Osborne to miss deficit reduction target by at least two years, new figures suggest

Government borrowing will overshoot the chancellor's target by £8bn this financial year, according to predictions published today by PricewaterhouseCoopers.

Government borrowing will overshoot the chancellor’s target by £8bn this financial year, according to predictions published today by PricewaterhouseCoopers.

On this forecast, the deficit will not be eliminated until 2018.

The deficit will come in at £117bn for this year – or 7.4 per cent of GDP – above the £109bn and 6.9 per cent predicted by the Office of Budget Responsibility (OBR) in December and significantly greater than the 5.8 per cent the OBR forecast in March 2012.

And lest we forget, in his first emergency budget George Osborne said:

“The formal mandate we set is that the structural current deficit should be in balance in the final year of the five-year forecast period, which is 2015-16 in this budget.”

This could ultimately mean that a Labour government is left to clear up the mess left behind by the coalition. The irony.

15 Responses to “Osborne to miss deficit reduction target by at least two years, new figures suggest”

  1. LB

    The lies.

    Since you left the mess he’s had to try and clear up to claim that you’ve got to do the cleaning up is pure lies.

  2. Sensible Lefty

    Hi LB,

    I’m a man of facts and I’d like to point out that the economy was growing when Labour left office, yes there was a big deficit but there was a plan in to place to cut it in a confidence friendly way.

    On a side not, how would you cut the deficit and boost growth?

  3. LB

    So between 2005 and 2010, the pensions debts grew by 736 billion a year.

    How are you going to pay that?

  4. Sensible Lefty

    I’m working on a way to pay people there pensions but I haven’t quite finished yet.

    How would you make sure people get paid there pensions?

  5. LB

    So what’s your way?

    The government debt is 7,000 bn plus in total. Most of that is linked to inflation?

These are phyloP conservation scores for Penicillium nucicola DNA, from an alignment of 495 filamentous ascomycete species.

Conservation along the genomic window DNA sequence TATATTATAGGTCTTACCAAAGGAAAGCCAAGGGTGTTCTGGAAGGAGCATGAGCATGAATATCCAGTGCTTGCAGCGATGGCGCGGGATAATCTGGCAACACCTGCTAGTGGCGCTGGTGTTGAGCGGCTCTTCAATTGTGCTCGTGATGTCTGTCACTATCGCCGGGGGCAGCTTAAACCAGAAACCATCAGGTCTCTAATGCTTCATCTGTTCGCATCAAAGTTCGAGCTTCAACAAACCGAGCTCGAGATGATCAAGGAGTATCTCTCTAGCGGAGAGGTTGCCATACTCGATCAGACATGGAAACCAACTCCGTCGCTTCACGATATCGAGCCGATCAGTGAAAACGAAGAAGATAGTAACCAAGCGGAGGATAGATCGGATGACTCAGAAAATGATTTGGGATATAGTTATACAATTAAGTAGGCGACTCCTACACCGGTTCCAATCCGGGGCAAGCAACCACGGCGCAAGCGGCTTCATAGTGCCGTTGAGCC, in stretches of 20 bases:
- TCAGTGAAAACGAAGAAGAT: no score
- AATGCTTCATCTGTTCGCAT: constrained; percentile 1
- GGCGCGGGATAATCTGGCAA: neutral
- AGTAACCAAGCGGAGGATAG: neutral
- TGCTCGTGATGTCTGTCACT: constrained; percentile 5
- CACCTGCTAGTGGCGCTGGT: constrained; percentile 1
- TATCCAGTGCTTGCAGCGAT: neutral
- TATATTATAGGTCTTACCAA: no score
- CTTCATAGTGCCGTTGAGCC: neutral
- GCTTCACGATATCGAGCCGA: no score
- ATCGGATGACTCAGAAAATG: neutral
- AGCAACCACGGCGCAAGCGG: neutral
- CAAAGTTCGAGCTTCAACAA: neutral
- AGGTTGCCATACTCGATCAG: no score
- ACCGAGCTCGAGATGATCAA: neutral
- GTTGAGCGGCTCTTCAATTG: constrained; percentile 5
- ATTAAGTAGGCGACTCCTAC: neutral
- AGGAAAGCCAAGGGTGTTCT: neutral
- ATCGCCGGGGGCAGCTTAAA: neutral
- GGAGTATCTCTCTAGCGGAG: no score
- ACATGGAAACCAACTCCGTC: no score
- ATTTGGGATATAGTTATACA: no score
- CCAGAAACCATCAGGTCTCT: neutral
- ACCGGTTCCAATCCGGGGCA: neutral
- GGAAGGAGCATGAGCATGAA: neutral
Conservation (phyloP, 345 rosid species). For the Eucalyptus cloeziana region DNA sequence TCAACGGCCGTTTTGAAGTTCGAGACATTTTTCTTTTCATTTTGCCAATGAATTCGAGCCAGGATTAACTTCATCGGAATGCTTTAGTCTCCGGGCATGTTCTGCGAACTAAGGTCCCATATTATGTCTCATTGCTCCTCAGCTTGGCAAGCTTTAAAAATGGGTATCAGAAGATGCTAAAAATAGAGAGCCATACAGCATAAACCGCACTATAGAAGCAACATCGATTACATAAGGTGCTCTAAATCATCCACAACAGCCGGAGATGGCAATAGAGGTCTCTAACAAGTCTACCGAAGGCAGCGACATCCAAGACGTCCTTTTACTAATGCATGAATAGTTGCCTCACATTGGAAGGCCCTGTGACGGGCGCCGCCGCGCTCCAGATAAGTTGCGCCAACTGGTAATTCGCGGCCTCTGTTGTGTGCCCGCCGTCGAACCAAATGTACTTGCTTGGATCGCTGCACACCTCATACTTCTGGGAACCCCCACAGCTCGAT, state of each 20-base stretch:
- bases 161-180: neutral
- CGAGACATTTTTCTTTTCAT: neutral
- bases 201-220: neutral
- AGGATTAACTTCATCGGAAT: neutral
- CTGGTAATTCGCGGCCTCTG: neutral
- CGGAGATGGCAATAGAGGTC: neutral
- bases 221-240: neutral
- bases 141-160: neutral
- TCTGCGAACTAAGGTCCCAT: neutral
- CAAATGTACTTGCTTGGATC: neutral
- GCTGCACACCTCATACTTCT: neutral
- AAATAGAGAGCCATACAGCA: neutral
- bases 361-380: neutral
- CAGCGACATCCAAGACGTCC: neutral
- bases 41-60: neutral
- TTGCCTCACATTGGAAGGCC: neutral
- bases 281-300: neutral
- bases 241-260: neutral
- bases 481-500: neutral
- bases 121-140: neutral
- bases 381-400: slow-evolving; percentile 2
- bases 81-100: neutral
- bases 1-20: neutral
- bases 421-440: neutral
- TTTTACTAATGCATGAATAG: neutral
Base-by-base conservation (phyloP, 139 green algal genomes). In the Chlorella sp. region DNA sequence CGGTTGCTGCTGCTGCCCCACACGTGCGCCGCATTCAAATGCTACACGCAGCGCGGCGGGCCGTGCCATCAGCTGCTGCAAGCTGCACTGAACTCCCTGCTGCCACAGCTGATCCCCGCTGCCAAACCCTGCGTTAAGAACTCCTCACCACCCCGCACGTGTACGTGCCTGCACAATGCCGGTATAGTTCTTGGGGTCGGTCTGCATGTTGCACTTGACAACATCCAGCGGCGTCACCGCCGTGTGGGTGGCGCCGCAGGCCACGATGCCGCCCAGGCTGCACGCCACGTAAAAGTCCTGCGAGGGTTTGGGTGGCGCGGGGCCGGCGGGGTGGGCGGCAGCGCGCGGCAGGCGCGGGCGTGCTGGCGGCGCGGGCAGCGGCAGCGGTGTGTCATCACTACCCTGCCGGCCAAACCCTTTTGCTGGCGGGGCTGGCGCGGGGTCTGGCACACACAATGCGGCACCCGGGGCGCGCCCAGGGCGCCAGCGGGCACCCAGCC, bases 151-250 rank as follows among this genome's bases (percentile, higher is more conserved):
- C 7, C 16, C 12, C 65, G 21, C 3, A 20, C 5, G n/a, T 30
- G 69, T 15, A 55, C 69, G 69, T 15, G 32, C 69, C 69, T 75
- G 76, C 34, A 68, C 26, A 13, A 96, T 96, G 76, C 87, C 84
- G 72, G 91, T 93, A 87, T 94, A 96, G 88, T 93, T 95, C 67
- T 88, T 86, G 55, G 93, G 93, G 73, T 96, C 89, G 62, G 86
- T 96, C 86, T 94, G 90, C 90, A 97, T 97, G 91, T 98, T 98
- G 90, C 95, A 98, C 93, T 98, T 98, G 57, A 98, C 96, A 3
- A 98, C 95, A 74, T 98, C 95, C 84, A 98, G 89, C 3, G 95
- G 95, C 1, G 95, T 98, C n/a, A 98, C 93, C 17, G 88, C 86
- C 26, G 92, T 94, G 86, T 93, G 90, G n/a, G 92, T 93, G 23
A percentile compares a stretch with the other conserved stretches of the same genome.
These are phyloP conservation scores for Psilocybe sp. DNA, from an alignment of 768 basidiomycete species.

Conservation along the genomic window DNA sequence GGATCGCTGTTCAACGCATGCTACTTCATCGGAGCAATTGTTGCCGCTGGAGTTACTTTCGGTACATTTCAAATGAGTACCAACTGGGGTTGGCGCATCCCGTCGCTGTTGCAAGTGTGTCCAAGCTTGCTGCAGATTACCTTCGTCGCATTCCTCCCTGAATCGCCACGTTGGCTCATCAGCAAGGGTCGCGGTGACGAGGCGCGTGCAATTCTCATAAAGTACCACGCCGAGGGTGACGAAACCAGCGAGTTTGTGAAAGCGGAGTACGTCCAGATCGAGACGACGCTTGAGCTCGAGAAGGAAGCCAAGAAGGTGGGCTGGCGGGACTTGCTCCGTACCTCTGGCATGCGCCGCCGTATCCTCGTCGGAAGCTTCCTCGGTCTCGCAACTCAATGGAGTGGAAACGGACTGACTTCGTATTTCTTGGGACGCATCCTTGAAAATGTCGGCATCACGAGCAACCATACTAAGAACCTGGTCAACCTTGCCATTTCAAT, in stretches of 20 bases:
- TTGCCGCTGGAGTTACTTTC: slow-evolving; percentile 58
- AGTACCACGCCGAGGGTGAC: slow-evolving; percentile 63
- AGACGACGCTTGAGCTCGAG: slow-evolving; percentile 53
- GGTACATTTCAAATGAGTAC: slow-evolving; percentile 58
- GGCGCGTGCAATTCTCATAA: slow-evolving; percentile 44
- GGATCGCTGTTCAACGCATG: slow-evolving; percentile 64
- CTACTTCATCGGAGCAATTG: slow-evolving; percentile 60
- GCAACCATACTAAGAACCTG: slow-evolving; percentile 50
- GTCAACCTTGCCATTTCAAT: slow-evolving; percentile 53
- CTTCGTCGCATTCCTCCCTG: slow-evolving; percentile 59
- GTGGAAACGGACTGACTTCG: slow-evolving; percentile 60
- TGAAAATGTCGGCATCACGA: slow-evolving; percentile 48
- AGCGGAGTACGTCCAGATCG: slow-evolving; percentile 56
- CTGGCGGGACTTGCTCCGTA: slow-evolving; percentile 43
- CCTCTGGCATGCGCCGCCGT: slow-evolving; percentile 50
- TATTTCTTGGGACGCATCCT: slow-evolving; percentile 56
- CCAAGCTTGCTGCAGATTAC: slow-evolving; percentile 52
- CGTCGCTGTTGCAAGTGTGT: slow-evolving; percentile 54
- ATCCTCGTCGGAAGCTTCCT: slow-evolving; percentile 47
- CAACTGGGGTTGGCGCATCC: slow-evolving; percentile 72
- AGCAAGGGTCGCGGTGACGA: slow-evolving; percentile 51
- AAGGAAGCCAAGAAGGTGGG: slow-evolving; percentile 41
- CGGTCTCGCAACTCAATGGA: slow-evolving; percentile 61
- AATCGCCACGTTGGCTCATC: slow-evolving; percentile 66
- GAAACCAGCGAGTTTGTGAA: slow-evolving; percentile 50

Taxes raise 550 bn.

    However spending is 700 bn.

    How would I make sure people get paid? I can’t. Neither can you. Neither can the state.

    There is no way they can pay the pensions as promised or contracted.

  6. LB

    So perhaps a more sensible question, is who losses and my how much?

    1. State second pension. It’s going. Anyone with a state second pension is going to lose the lot.

    2. State pension. Lets look at the proposed 140 a week. If you currently have an income below 140 a week, you will gain or lose nothing. Nothing will change for you.

    If you have other income, you will lose the state pension all together. That’s why the BBC and MPs are currently doing the rounds saying the state pension is welfare. Just like the noises over winter fuel, bus passes, … They are trying to make it that even though you paid and are entitled, you are greedy for wanting what you’ve paid lots of money to the state for.

    3. Civil servants.

    Push comes to shove, given a choice between paying civil servants pensions, and the state pension and services, the civil servants will lose.

    4. The young. They will be completely shafted.

    5. Private or company pension?

    There is the Hungarian option. The state takes the lot. EU has declared that legal. Currently being done all over the EU, to varying extents.

    Then there’s the Greek option. Namely very large cuts to the state pension.

    Housing benefit? That’s going to be axed even more.

    6. Migration?

    Doesn’t work. If you allow people below 40K a year, they don’t pay more than 11K in tax, which is average government spend. You just make the problem bigger.

    A sensible solution here is to restrict migration to just those earning over 40K, for as long as they meet that requirement.

  7. Sensible Lefty

    I’ll get back to you when I’ve got it all worked out.

  8. Newsbot9

    Pensions are under welfare spending, for accounting. This is for basically historical reasons. Your impassioned shilling against pensions is nonsense.

    Of course you insist on making millions homeless as well, and want to isolate the UK and lost tens of billions of trade. Of course you need to block every tourist, business visitor and student, they might spend money here!

  9. Newsbot9

    Of course they can, you’re simply trying to rob people. You keep ignoring the very average pension debt as you focus on crippling the economy and forcing people into living on the streets. That nasty economy is way too strong for you!

  10. LB

    Cool, I look forward to it.

    Will make a change from a ranting mejah studies lecturer. 🙂

  11. Newsbot9

    So you’re claiming to be in the mejha now? You’re a Jihadii?

  12. LB

    Pity you’re making that up too. UCAS list no creative mejah courses

    http://www.ucas.ac.uk/

  13. Newsbot9

    No, there are no courses in how to be a Jihadii like you.

    You have no idea what creative media covers, do you?

  14. TomSparc

    You don’t debate the issues because you are incapable or know you cannot win the debate. Quite pathetic.

  15. dophuph

    Mess is good. Think of the alternative. No really, think about it.

Leave a Reply